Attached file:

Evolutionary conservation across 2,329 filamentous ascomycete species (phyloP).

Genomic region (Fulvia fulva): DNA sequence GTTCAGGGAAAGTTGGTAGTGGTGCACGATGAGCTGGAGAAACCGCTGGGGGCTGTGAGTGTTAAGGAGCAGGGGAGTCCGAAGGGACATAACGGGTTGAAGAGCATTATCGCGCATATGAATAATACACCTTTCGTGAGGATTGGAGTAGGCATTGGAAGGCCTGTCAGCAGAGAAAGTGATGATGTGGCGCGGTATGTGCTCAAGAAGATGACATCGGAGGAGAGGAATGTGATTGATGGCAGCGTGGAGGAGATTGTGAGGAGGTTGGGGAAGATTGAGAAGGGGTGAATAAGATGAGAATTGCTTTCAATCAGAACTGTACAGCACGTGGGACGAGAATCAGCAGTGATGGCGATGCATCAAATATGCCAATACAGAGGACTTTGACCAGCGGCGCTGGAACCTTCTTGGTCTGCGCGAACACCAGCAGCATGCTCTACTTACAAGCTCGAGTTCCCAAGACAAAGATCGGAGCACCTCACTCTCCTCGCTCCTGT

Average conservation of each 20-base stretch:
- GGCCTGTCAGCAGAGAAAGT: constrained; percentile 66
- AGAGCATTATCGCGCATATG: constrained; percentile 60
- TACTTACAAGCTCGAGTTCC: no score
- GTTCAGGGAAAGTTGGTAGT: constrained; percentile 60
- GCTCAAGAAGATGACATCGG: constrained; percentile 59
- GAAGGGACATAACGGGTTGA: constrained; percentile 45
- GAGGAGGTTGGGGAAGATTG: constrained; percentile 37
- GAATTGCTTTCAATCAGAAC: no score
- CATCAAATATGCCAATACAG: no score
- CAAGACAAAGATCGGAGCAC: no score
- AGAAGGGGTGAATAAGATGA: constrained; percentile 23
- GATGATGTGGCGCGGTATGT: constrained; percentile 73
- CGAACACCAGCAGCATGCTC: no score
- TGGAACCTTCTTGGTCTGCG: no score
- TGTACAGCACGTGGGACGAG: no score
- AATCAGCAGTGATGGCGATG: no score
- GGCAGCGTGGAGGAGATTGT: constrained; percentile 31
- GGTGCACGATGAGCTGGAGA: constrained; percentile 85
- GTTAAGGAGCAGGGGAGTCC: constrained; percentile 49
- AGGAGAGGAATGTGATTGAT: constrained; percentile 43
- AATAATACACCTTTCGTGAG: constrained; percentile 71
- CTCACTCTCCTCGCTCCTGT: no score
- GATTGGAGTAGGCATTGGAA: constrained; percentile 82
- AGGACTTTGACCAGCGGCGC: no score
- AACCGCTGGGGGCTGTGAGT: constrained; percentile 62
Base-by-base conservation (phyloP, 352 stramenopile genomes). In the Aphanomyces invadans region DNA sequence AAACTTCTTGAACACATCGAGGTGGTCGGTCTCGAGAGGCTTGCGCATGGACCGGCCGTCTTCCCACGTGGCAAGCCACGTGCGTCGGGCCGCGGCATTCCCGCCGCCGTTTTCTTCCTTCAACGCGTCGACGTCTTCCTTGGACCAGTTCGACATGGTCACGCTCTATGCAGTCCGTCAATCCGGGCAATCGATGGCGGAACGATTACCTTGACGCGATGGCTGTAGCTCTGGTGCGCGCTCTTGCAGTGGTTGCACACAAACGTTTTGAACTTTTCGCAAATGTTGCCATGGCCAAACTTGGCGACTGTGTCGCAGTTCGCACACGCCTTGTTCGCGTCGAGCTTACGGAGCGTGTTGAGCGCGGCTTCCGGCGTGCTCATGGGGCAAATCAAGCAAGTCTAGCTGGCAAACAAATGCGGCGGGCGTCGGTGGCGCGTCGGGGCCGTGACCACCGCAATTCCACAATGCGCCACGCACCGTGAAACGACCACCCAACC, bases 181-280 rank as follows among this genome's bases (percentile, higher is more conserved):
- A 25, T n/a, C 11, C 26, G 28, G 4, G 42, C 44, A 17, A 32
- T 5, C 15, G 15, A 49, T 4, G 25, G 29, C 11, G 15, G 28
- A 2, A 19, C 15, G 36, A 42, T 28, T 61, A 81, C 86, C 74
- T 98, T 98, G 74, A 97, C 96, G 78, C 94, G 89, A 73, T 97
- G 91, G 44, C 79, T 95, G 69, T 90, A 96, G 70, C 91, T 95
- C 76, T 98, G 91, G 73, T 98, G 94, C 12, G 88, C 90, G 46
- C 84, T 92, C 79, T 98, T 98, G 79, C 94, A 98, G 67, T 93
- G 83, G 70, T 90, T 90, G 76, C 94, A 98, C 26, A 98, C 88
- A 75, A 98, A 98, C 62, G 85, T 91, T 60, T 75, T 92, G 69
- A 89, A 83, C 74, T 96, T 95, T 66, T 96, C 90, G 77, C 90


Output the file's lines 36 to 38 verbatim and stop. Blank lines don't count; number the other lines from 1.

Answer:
- C 84, T 92, C 79, T 98, T 98, G 79, C 94, A 98, G 67, T 93
- G 83, G 70, T 90, T 90, G 76, C 94, A 98, C 26, A 98, C 88
- A 75, A 98, A 98, C 62, G 85, T 91, T 60, T 75, T 92, G 69